Our third round table on cooperation and support for the entrepreneurial ecosystem between EU and tunisia

We are delighted to share with you the highlights of our third round table, held at the European Parliament!
The aim of this round table was to discuss cooperation between the European Union and Tunisia, as well as the Tunisian entrepreneurial ecosystem.

It brought together a diverse group of participants, including representatives from our organisation, MEP Salima Yenbou and her team, guests from the European Commission, young Brussels politicians and former diplomats.

Salima Yenbou, MEP, stressed the importance of rethinking EU-Tunisia cooperation, with particular emphasis on the entrepreneurial sector. She called for trade and worker mobility to be facilitated. She stressed the need to work on the problems encountered by entrepreneurs and to seek innovative solutions.

Ghazi Ben Ahmed, President of the MDI, outlined the objective of reconciling the northern and southern shores of the Mediterranean in order to achieve the objectives of the 1995 Barcelona Convention. He highlighted the need for economic reforms to generate growth and jobs, stating that these reforms cannot be generated by the Tunisian state alone. He called for collaboration between the private sector and the EU.

Faten Kallel, former Tunisian Secretary of State and founder of KLL Advisory, explained the genesis of the entrepreneurial ecosystem in Tunisia, noting that in 2016-2017 there were frustrations among young entrepreneurs and many departures to countries offering more favourable conditions for entrepreneurship. She mentioned the creation of start-up laws through a participatory approach, which has led to the creation of more than 1,000 start-ups in Tunisia.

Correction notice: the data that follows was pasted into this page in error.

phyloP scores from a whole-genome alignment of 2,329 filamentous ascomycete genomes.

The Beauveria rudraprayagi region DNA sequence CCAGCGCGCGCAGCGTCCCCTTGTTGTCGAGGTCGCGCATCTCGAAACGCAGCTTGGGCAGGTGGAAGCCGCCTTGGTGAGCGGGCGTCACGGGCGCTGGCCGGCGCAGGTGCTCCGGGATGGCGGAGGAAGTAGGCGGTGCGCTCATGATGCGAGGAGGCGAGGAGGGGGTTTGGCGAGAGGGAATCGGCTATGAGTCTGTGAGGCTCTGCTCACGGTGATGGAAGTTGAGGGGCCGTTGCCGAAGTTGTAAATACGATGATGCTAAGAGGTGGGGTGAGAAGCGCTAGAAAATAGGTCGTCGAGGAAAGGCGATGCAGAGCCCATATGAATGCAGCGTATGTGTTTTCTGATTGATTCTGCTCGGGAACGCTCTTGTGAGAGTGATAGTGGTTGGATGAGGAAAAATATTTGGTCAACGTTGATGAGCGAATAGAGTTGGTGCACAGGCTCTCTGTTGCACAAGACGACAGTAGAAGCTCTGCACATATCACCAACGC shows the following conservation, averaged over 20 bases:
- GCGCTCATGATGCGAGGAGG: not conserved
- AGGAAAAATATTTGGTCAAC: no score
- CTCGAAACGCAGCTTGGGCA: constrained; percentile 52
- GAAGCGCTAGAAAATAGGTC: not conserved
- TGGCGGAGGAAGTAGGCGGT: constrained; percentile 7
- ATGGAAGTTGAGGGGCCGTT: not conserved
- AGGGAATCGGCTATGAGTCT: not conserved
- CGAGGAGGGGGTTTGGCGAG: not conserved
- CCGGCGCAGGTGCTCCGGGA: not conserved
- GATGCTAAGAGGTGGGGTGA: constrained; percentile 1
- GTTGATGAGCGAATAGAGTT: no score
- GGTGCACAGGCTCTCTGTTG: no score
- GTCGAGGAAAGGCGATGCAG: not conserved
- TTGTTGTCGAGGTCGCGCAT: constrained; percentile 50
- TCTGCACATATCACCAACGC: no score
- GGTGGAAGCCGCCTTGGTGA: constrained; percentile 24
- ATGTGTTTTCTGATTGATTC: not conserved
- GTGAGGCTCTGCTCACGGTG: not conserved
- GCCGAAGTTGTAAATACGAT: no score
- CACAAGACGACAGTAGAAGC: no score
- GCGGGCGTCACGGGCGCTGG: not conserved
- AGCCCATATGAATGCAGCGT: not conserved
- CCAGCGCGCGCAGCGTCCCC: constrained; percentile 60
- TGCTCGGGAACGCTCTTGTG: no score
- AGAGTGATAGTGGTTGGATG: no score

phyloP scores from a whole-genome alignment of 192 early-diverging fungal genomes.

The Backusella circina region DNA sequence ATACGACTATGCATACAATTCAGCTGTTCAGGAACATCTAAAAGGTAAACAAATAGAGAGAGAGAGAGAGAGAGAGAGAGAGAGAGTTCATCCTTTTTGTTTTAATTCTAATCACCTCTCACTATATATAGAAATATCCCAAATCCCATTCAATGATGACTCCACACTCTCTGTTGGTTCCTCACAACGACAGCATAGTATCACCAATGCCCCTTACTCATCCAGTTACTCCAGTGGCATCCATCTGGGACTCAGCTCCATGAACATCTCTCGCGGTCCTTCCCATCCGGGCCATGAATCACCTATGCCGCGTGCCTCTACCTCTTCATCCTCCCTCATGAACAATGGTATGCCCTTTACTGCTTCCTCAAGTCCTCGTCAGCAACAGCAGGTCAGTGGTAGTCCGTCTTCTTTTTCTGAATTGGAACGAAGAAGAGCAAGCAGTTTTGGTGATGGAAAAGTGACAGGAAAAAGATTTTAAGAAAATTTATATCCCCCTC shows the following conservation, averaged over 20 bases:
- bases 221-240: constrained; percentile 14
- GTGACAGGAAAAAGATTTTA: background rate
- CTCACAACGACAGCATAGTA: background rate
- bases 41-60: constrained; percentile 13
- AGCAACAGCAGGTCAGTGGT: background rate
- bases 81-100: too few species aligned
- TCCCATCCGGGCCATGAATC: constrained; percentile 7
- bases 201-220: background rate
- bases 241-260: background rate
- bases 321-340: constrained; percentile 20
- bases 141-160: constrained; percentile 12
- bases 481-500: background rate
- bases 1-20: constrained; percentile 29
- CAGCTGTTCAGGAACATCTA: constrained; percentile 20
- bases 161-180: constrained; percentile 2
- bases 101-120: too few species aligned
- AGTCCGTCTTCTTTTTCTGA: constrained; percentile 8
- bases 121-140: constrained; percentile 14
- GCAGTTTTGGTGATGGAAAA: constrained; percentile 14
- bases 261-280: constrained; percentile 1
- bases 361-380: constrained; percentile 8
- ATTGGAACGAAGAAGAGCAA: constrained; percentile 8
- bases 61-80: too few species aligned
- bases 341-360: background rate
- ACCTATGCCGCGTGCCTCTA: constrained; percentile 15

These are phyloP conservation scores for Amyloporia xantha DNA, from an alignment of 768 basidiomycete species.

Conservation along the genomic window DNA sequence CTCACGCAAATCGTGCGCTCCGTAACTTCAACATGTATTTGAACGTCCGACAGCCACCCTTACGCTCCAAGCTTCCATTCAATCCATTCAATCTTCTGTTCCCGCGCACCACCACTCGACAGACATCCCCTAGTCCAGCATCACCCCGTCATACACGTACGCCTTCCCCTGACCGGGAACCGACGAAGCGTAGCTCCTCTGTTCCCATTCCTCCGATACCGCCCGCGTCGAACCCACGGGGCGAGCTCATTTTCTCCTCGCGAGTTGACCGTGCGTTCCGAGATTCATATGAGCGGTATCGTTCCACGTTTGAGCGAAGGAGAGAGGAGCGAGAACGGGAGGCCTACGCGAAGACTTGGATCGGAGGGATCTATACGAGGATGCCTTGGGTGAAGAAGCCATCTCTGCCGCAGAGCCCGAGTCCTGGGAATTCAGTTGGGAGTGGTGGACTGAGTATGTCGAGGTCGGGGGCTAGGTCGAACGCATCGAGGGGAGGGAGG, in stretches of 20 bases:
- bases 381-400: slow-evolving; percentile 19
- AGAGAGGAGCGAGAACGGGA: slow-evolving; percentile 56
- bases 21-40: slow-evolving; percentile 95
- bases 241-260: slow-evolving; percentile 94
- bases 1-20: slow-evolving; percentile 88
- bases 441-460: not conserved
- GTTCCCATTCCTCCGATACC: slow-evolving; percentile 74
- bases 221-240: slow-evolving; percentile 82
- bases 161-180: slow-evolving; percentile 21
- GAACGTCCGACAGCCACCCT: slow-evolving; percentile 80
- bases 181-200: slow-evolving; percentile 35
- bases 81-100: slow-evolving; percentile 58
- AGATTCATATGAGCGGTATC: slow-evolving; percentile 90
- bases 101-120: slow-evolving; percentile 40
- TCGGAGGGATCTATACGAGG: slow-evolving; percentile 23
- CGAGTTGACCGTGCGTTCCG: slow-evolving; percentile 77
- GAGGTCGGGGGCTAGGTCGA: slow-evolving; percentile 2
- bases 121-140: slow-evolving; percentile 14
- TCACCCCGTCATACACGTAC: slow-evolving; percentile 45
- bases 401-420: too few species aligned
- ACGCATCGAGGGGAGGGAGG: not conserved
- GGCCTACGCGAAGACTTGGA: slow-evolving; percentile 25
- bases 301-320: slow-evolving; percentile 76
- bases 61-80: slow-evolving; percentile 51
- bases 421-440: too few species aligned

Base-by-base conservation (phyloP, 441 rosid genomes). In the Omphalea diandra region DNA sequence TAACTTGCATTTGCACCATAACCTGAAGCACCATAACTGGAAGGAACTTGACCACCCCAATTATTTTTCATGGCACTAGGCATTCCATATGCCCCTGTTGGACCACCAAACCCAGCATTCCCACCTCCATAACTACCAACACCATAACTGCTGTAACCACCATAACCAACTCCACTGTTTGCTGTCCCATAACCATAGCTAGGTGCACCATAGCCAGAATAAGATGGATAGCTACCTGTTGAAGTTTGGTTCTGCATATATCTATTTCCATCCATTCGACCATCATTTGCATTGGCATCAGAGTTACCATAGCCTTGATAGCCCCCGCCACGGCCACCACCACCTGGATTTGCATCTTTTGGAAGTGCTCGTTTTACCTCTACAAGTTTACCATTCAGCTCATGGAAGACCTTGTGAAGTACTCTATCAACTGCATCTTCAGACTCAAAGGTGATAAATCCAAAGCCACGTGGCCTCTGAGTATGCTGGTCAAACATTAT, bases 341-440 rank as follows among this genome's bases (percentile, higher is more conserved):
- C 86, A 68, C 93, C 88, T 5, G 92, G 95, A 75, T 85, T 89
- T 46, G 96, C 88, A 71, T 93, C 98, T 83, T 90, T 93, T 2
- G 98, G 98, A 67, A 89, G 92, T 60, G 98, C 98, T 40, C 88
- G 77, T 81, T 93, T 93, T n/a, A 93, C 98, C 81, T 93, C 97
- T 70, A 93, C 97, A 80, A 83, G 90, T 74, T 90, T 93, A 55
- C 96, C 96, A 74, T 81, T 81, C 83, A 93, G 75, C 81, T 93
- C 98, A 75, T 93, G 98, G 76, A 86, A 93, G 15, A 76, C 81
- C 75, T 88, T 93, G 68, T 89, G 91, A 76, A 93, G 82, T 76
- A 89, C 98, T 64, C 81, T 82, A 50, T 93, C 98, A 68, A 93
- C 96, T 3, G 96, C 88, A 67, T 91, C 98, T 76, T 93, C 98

Maya Boureghda, lawyer at the Tunis and Paris bars and specializing in banking, finance and corporate law, emphasized the need for dialogue between the public and private sectors as part of the creation of a law on the knowledge economy, in addition to the law on start-ups. She stressed the need not to focus solely on a small percentage of companies.

Mohamed Gastli, CEO of the Franco-Tunisian company NextPROTEIN, shared the shared his experience of setting up his company between the two shores: based in France with production in Tunisia. He highlighted the challenges of financing, R&D and the need to reassure investors about the business environment in Tunisia. As a result, nextProtein has become the only African company exporting proteins from insects to Europe.

Khaled Ben Jilani pleaded for a win-win relationship between Africa, Tunisia and Europe, highlighting the crucial role of African youth and the opportunities for collaboration in various sectors.


The round table highlighted the importance of deeper cooperation between the EU and Tunisia. Participants highlighted the need to create flexible tools to encourage entrepreneurship and growth in Tunisia. They also raised obstacles such as visas, financing, unfair competition and the need for cooperation in financing circular research.

The whole discussion reinforced the idea that the future is bright for Tunisia, with exciting opportunities for growth and innovation. African youth and entrepreneurs are ready to rise to the challenges to build a prosperous future.